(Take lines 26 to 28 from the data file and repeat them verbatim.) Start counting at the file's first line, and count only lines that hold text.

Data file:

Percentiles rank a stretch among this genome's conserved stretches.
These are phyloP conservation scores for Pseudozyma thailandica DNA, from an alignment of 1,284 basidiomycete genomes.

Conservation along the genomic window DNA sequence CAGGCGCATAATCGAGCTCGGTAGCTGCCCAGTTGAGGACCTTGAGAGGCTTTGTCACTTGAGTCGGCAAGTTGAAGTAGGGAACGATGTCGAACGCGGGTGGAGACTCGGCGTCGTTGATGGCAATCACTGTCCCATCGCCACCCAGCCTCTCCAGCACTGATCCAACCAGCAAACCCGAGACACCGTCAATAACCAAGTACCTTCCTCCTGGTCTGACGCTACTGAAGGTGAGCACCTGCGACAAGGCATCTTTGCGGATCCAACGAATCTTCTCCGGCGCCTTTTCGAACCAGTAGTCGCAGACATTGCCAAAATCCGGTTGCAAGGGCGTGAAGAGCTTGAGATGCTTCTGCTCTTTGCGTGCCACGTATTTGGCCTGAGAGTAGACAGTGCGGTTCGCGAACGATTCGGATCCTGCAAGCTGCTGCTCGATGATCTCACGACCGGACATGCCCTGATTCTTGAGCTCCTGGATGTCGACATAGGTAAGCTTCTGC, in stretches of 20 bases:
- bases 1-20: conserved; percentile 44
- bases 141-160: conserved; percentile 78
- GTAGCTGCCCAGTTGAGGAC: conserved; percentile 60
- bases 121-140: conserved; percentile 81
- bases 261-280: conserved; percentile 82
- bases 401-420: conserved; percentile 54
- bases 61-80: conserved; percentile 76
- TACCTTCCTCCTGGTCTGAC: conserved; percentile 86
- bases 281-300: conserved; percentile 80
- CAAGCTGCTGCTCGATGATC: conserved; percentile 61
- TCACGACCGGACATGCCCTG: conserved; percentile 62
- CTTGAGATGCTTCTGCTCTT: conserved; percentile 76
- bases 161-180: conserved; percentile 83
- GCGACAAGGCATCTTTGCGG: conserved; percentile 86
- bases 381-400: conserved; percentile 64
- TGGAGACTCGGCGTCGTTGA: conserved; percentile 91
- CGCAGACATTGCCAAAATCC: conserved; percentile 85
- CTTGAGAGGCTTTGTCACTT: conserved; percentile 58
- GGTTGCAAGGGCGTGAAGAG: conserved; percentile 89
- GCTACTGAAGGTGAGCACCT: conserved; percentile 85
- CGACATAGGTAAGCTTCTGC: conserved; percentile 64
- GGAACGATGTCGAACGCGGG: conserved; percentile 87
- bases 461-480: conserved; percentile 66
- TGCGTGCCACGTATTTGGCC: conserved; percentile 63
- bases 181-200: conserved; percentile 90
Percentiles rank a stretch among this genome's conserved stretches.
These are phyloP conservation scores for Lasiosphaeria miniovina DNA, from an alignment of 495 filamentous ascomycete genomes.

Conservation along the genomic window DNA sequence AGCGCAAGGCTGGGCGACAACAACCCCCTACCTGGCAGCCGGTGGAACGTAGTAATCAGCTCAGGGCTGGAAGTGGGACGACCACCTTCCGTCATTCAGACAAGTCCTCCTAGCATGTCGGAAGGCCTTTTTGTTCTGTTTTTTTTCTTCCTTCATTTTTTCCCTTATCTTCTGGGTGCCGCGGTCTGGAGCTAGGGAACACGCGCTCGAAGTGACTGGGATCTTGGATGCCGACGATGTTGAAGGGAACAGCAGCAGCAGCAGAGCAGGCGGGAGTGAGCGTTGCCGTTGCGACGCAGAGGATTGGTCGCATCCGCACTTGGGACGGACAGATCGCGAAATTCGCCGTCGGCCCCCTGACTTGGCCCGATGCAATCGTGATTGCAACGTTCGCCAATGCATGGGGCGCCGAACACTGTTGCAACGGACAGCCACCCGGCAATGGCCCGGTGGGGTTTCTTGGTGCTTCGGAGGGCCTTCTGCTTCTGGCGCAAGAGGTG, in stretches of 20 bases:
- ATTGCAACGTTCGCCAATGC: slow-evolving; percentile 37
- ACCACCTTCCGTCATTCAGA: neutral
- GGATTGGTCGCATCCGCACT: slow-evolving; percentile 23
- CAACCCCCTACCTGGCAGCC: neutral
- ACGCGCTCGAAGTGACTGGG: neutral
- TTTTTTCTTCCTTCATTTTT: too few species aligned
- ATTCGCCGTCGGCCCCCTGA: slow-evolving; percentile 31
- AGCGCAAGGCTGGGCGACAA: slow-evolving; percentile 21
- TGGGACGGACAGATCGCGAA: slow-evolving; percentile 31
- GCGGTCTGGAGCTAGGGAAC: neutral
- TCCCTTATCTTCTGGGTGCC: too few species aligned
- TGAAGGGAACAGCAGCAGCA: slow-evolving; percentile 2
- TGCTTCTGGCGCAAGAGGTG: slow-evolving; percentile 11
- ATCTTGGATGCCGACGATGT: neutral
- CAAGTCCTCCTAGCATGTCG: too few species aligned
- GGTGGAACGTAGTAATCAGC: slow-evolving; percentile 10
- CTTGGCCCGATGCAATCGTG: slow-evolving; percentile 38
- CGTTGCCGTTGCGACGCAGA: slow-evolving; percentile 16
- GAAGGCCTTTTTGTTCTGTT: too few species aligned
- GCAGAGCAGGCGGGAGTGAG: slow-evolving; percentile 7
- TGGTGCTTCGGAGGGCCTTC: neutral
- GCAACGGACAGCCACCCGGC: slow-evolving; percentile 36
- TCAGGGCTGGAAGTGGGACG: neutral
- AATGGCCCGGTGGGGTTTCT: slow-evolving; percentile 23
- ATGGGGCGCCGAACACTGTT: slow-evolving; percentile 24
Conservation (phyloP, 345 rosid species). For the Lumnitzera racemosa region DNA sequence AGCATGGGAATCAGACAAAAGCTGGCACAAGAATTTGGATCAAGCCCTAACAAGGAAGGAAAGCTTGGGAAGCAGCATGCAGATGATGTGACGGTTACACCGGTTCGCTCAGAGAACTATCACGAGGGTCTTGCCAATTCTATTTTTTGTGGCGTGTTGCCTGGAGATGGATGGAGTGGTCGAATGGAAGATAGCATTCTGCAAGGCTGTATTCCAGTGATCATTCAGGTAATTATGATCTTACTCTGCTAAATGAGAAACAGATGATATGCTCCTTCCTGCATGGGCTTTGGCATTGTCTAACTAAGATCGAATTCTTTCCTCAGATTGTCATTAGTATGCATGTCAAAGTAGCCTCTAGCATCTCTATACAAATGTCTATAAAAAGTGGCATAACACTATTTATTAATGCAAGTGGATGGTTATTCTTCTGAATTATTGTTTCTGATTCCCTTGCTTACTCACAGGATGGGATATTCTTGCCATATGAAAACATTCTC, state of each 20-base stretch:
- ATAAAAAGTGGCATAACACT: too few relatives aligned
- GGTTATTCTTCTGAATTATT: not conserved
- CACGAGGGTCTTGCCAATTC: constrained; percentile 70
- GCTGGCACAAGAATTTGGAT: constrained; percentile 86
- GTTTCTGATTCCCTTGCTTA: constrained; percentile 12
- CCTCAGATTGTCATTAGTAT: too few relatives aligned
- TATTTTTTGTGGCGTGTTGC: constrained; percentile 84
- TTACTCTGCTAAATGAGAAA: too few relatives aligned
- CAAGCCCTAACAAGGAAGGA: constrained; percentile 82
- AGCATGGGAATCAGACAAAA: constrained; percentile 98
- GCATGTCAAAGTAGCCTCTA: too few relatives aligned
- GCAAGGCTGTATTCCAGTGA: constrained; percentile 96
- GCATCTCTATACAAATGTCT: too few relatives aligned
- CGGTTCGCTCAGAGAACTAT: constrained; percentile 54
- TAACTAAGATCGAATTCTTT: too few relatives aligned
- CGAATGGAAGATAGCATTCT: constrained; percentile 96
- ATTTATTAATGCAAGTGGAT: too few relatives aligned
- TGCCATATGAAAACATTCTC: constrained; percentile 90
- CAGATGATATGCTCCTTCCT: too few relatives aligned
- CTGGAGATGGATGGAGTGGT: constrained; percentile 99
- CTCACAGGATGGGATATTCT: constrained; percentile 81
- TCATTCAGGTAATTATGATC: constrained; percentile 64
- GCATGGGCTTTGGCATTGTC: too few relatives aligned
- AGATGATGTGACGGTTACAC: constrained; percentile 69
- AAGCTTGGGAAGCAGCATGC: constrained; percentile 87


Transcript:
- bases 461-480: conserved; percentile 66
- TGCGTGCCACGTATTTGGCC: conserved; percentile 63
- bases 181-200: conserved; percentile 90